5. Treatment Modalities in HCC

Primary Surgical Therapies

  • Patients with early stage disease (solitary HCC nodule or up to 3 nodules ≤3cm, Child-Pugh A or B) should be identified and evaluated for curative-intent therapies (resection, liver transplant, RFA) by a multidisciplinary team
  • Pre-operative evaluation to:
    • determine the likelihood that disease is confined to the liver, and
    • determine if size/location of tumour and patient’s hepatic function permit resection
    • determine liver volumes including the Future Liver Remnant
  • Pre-operative portal vein embolization (PVE)
    • May be used as an adjunct to major liver resection
    • initiates hypertrophy of the anticipated future liver remnant to enable an extended resection
  • Liver resection:
    • potentially curative
    • optimal treatment for HCC in patients with adequate liver function
    • ideal patient: solitary HCC (or up to 3 lesions up to 3cm), confined to the liver, no radiographic evidence of invasion of hepatic vasculature, no portal hypertension, well-preserved hepatic function
    • anatomic resection preferred but non-anatomic resection may be necessary in patients with cirrhosis to preserve hepatic function
    • TNM stage IIIB, IIIC, IVA or IVB are considered incurable by resection
  • Tumour rupture:
    • embolization or emergency surgery may be used to control bleeding.
    • following staging, some patients may have long-term benefit from resection
  • Liver transplantation:
    • The Milan criteria are used to select patients with cirrhosis and HCC for liver transplantation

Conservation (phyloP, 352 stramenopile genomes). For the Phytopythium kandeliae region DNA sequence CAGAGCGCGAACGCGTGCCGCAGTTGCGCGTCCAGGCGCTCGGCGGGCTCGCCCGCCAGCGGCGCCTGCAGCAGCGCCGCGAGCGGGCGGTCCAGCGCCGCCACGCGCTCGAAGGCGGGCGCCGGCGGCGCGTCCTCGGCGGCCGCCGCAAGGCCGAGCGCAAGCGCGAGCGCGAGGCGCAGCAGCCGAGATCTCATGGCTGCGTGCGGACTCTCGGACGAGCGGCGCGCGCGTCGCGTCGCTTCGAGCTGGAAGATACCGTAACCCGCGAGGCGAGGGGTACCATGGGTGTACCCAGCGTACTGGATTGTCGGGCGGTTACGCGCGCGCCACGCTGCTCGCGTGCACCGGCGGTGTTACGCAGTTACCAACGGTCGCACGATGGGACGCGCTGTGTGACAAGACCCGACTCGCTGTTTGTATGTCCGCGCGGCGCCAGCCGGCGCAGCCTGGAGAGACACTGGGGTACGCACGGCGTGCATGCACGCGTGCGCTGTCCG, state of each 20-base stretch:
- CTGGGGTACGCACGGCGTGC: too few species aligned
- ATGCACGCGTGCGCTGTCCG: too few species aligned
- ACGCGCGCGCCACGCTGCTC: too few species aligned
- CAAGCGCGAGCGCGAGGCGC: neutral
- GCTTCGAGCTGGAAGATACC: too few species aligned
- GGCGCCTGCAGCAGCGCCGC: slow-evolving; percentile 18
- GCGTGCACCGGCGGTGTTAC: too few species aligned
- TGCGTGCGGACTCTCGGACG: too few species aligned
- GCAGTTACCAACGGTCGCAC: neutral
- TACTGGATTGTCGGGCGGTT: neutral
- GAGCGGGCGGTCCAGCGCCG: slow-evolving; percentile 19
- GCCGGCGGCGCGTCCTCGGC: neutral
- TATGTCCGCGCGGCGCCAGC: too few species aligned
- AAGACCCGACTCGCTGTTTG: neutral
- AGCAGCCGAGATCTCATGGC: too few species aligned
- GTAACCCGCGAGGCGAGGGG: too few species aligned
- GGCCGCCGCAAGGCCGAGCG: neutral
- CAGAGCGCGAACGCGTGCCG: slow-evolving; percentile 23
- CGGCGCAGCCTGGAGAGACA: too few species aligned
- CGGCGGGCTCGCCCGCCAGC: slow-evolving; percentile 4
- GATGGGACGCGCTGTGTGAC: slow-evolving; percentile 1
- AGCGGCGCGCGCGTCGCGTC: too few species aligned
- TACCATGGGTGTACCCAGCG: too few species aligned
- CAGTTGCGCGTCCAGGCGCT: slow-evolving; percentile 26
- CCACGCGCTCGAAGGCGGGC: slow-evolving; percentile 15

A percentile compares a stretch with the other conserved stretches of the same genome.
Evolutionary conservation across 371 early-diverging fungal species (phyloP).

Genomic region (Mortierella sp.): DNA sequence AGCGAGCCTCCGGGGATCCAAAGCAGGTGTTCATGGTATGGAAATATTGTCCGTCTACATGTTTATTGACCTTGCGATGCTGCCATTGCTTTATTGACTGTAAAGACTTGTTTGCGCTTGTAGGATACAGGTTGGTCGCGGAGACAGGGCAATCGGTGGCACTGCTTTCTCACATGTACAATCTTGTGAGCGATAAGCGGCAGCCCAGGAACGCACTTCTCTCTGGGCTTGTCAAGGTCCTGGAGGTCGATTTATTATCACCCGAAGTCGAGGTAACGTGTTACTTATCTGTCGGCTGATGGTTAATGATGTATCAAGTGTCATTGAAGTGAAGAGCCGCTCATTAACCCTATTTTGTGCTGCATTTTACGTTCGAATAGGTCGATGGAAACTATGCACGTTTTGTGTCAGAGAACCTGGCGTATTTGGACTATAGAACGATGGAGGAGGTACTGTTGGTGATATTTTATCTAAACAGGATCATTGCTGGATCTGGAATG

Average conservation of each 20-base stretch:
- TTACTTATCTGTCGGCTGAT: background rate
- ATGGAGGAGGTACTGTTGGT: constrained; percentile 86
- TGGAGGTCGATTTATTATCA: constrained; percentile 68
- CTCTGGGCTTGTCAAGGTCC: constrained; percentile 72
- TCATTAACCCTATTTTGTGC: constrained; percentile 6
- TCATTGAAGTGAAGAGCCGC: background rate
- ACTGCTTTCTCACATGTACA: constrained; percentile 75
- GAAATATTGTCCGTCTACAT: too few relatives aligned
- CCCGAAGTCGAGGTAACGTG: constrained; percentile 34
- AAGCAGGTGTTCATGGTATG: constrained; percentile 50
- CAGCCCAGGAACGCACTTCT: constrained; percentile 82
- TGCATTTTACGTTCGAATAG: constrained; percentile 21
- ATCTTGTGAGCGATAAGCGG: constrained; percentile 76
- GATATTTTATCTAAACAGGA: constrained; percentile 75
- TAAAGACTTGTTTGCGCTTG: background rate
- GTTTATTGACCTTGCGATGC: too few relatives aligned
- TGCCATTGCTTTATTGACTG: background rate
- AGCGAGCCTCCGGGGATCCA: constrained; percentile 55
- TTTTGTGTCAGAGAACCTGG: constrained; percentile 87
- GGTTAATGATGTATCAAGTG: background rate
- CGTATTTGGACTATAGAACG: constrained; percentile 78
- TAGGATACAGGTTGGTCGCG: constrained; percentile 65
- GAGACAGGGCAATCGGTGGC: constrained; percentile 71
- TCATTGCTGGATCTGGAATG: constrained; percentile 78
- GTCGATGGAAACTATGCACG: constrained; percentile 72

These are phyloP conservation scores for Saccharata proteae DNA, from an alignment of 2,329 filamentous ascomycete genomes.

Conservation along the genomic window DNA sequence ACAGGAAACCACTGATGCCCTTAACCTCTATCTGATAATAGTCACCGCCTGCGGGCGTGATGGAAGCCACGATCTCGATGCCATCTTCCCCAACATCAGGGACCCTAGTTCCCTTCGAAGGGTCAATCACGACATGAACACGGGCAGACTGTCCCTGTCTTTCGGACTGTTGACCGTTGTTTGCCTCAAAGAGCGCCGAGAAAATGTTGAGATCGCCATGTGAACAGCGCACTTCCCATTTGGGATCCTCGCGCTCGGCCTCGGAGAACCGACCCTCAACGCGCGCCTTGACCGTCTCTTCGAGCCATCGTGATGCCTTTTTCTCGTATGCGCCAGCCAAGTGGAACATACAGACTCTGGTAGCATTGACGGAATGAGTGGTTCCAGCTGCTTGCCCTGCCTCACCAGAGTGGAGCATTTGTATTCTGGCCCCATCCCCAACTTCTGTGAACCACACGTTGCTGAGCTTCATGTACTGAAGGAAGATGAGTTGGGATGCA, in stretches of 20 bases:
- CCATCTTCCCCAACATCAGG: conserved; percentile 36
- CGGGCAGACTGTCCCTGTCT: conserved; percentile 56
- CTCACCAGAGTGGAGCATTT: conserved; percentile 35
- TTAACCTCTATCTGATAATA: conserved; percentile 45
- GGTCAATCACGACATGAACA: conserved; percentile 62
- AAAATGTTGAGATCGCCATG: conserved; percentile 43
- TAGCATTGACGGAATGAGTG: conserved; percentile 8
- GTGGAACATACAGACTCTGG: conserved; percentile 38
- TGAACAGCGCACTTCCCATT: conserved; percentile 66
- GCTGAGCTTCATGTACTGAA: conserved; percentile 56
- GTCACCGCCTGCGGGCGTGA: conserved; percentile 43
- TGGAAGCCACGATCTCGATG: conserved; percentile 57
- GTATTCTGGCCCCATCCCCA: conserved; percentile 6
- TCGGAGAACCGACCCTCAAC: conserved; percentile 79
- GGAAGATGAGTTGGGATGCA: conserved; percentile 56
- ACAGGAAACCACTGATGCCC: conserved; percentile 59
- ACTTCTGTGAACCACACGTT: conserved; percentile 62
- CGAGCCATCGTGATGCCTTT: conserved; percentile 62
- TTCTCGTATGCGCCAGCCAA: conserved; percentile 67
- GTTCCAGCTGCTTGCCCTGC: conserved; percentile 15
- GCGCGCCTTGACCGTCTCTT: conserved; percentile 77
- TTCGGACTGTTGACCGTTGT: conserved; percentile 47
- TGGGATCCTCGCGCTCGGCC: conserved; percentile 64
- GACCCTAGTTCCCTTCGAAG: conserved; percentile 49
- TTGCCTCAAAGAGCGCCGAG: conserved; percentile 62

• single lesion ≤5 cm
    • up to 3 lesions with a diameter ≤3 cm
    • no extrahepatic involvement
    • no major vessel involvement

Loco-Regional Liver Directed Therapies

  • Provides tumour control pending transplantation or as an adjunct or alternative to resection in patients with liver-limited disease
  • Selection of the appropriate therapy is best done through review at multi-disciplinary conference including input from interventional radiology, hepatobiliary surgery and medical oncology
  • Radiofrequency Ablation (RFA):
    • Best outcomes when used with single tumours are centrally located, measure under 3 cm, and are distant from blood vessels (“heat sinks”) and major bile ducts. 
    • For larger tumours, RFA is preferable to PEI.
    • RFA may be performed percutaneously (ultrasound, CT) or operatively (laparoscopic, open)
  • Percutaneous Ethanol Injection (PEI)
    • Minimally invasive procedure that involves direct injection of small tumours with ethanol
    • Less effective than RFA
    • May be used when RFA cannot be performed (eg tumours in a subcapsular location or adjacent to blood vessels)
  • Transarterial Chemoembolization (TACE):
    • Used for large unresectable tumours not amenable to other local therapy
    • Involves injection of a chemotherapeutic agent with or without lipiodol into the hepatic artery  
    • Drug-eluting microspheres can also be used with potentially less toxicity and equal efficacy
    • Contraindicated in patients with portal vein thrombosis, decompensated cirrhosis (encephalopathy, jaundice, refractory ascites, or hepatorenal syndrome), extensive bilateral tumour burden, creatinine >180. Relative contraindications: platelets < 75, cardiac or lung disease, untreated varices, biliary occlusion, or tumour >10cm
    • TACE can be repeated, generally after prior response to TACE, to an area with progression
    • Bland partial embolization (i.e. without chemotherapy) can also be performed